Measurement of iron chemical speciation in seawater at 4 °C: the use of competitive ligand exchange–adsorptive cathodic stripping voltammetry
Hassler, CS and Legiret, F-E and Butler, ECV, Measurement of iron chemical speciation in seawater at 4 C: the use of competitive ligand exchange-adsorptive cathodic stripping voltammetry, Marine Chemistry, 149 pp. 63-73. ISSN 0304-4203 (2013) [Refereed Article]
Iron is mostly bound to poorly characterised organic ligands; thus, organic ligands are paramount in defining Fe biogeochemical cycling and its control on oceanic primary productivity. Since 1994, Fe chemical speciation has been determined by Competitive Ligand Exchange–Adsorptive Cathodic Stripping Voltammetry (CLE–AdCSV) at room temperature. However, chemical speciation is strongly dependent on temperature and some organic ligands can be temperature sensitive. Here, we compare the use of the CLE–AdCSV at room temperature and at 4 °C—a temperature closer to that found in the Southern Ocean, one of the largest iron-limited regions. For both temperatures, similar detection limits and total Fe concentrations were found. However, at 4 °C the analytical detection window (αFe(TAC)2) was shifted by 1.4-fold towards the detection of weaker ligands, resulting in up to 2-fold lower ligand concentrations as well as a 2- to 5-fold and 10- to70-fold lower conditional stability constants with inorganic Fe (Fe′) and Fe(III), respectively. As a result, the Fe′ concentration at 4 °C was 2-fold greater, resulting in direct implication for Fe bioavailability. Results show that difference in Fe chemical speciation at 4 °C was not solely explained by temperature effect on thermodynamics with the exchange ligands or the diffusion of the electroactive complex towards the Hg drop. Lowering analytical window during analysis at room temperature is proposed as a first estimate of temperature effect on iron chemical speciation.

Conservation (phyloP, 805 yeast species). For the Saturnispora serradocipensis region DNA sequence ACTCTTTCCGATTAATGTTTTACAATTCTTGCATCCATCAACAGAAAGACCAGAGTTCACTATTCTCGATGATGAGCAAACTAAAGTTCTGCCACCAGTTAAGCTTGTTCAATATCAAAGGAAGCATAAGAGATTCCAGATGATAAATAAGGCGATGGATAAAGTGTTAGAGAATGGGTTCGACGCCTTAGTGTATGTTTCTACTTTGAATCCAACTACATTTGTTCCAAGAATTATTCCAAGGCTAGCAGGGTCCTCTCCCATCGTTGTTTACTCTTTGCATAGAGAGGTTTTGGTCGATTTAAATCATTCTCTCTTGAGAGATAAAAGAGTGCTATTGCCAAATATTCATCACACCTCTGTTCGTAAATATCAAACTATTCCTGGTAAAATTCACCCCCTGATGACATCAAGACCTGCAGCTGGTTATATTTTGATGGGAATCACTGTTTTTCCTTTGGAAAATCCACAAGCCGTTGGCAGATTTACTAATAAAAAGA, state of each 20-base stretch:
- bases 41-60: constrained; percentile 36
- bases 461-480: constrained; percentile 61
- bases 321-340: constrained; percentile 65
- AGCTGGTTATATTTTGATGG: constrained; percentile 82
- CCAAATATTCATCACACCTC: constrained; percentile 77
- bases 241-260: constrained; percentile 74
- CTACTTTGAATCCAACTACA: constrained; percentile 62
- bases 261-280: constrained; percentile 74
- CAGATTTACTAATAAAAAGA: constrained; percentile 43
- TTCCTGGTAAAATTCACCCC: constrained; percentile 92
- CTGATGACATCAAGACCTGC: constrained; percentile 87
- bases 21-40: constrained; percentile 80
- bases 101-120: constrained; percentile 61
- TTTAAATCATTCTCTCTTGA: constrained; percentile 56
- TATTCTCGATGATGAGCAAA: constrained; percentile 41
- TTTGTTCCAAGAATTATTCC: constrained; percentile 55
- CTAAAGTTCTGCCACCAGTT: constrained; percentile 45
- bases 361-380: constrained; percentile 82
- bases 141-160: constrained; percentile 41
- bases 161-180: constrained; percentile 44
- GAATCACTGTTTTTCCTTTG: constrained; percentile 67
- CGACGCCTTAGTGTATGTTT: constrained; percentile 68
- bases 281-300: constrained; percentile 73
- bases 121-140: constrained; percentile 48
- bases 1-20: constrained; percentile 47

Fe, chemical speciation, voltammetry, seawater, low temperature, organic ligand, complexation